Tags: Jeb Bush | No Child Left Behind | Senate | common core | education

Senate Education Panel Works on No Child Left Behind Replacement

By    |   Wednesday, 15 April 2015 12:22 PM

The Senate education committee began work on a proposal to replace the No Child Left Behind law Tuesday.

Several amendments were withdrawn by lawmakers as they tackled a piece of legislation that would take the place of No Child Left Behind, which was signed into law by President George W. Bush in 2002.

Sen. Lamar Alexander, R-Tennessee, chairman of the Senate Committee on Health, Education, Labor and Pensions, and Sen. Patty Murray, D-Washington, the panel's ranking member, introduced the replacement legislation last week.

On Tuesday, Alexander opened the markup session by saying the proposed legislation would improve the nation's education system.

"Working together the last few months, Senator Murray and I have found a consensus about the urgent need to fix these problems as well as a remarkable consensus about how to fix them," Alexander said, according to a press release.

"That consensus is this: Continue the law's important measurements of academic progress of students but restore to states, school districts, classroom teachers and parents the responsibility for deciding what to do about improving student achievement. This change should produce fewer tests and more appropriate ways to measure student achievement. It is the most effective path to advance higher state standards, better teaching, and real accountability."

According to a Washington Post report, several senators withdrew roughly 12 amendments they had written for the bill, including Massachusetts Sen. Elizabeth Warren.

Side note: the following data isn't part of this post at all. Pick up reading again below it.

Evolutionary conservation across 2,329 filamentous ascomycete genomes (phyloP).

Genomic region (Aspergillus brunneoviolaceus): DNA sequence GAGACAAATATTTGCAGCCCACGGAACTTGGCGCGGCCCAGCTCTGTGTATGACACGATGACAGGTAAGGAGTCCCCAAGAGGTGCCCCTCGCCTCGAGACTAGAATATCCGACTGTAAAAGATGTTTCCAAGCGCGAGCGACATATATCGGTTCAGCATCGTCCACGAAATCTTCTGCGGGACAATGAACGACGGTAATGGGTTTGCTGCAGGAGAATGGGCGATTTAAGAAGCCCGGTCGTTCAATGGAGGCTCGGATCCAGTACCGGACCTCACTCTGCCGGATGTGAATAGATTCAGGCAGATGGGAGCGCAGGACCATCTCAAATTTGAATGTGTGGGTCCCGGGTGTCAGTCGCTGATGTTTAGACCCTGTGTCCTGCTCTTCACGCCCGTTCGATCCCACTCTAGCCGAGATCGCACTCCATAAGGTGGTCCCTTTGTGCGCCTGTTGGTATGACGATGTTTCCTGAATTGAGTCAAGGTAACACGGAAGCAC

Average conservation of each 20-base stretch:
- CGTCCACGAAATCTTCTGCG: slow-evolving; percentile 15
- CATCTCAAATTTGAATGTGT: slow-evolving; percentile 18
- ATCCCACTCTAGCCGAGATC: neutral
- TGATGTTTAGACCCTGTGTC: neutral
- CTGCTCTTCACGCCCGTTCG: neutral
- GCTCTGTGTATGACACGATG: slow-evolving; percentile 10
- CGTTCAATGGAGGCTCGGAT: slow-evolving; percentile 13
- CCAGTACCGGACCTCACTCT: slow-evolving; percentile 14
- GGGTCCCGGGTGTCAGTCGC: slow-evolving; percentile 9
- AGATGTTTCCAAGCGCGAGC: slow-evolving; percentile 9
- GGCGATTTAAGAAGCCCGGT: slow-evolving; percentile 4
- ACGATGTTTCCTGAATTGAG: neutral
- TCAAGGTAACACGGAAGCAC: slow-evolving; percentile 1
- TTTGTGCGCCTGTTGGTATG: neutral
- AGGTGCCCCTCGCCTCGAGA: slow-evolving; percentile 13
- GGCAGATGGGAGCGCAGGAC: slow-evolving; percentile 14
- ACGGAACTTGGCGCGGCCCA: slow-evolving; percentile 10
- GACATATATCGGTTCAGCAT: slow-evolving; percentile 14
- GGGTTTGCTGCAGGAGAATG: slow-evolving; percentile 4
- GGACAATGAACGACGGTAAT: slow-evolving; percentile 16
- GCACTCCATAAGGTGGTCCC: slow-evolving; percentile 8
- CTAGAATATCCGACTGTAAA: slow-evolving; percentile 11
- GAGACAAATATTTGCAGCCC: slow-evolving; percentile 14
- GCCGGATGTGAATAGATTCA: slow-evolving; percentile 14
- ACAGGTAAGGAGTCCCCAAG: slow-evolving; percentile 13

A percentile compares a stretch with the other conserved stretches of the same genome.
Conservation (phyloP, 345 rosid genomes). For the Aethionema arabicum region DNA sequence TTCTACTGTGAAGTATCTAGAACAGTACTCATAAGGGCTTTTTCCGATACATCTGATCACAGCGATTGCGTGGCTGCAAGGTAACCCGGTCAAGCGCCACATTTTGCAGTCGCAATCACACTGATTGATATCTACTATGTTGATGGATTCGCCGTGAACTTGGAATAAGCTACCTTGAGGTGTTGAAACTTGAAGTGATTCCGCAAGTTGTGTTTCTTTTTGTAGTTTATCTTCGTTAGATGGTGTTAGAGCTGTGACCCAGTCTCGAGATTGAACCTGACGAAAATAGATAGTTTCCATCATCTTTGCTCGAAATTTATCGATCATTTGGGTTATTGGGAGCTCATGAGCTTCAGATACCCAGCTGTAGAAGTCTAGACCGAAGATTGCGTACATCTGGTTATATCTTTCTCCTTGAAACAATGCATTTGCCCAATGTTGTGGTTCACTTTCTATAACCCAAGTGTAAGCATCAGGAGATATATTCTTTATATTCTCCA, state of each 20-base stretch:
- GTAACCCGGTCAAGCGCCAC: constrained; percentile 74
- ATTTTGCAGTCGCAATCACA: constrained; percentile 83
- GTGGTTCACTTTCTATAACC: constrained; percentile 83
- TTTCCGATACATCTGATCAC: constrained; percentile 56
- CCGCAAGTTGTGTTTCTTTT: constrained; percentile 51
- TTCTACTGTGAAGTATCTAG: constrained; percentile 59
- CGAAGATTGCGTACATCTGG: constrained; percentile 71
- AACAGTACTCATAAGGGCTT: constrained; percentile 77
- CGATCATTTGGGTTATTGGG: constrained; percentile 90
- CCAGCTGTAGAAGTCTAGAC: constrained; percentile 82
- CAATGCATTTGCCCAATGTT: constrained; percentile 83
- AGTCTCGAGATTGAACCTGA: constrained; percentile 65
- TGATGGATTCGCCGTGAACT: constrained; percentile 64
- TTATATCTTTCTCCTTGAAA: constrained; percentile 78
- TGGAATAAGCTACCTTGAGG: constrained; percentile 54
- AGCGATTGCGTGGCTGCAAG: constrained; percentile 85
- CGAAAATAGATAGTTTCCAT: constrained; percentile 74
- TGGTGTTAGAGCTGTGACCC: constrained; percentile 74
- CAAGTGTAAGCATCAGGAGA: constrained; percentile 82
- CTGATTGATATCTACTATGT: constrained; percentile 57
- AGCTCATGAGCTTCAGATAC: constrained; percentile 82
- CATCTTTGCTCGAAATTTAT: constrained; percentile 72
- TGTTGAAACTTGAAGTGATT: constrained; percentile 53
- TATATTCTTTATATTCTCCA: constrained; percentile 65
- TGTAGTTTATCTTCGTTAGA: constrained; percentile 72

"I know you've been working hard to make this a bipartisan bill, so I'll withdraw [my amendment] at this time," Warren said, reports the Post. Her amendment would have forced states to single out high schools sporting low graduation rates and put together a solution on how to fix them.

Private school vouchers and other more controversial issues were left on the table and will be tackled down the line, reports the Post.

"The problems with No Child Left Behind have been created by a combination of presidential action and congressional inaction," Alexander said in his opening statement.

"In 2001, President Bush and Congress enacted 'No Child Left Behind,' requiring a total of 17 tests between reading, math and science during a child's elementary and secondary education. The results of these tests must be disaggregated and reported according to race, ethnicity, gender, disability and other measures so parents, teachers and the community could see which children are being left behind.

"The law also created federal standards for whether a school is succeeding or failing, what a state or school district must do about that failure, and whether a teacher was highly qualified to teach in a classroom.

"If fixing No Child Left Behind were a standardized test, Congress would have earned a failing grade for each of the last seven years. 'No Child Left Behind' expired in 2007 but Congress has been unable to agree on how to reauthorize it. As a result, the law's original requirements have stayed in place and gradually became unworkable. This has caused almost all of America's public schools to be classified as failing under the terms of the law."

Education could be one of the main issues in the upcoming presidential race, thanks to the Common Core State Standards Initiative.

Common Core is a set of standards that outline minimums for what students should know in English and math when they finish each grade. Critics argue it is a way for the educational system to be controlled and managed by the federal government, rather than at the state and local level.

Forty-six states joined the program when the standards were released in 2010, but three have since abandoned it — Indiana, Oklahoma and South Carolina. Missouri, North Carolina and Louisiana are working to purge it from their education systems, while another group of states — Alaska, Nebraska, Texas and Virginia — never joined the program at all.

Former Florida Gov. Jeb Bush, a Republican and likely presidential candidate, supports the controversial standards — a viewpoint that contradicts the typical GOP stance.

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The Senate education committee began work on a proposal to replace the No Child Left Behind law Tuesday.
No Child Left Behind, Senate, common core, education
Wednesday, 15 April 2015 12:22 PM
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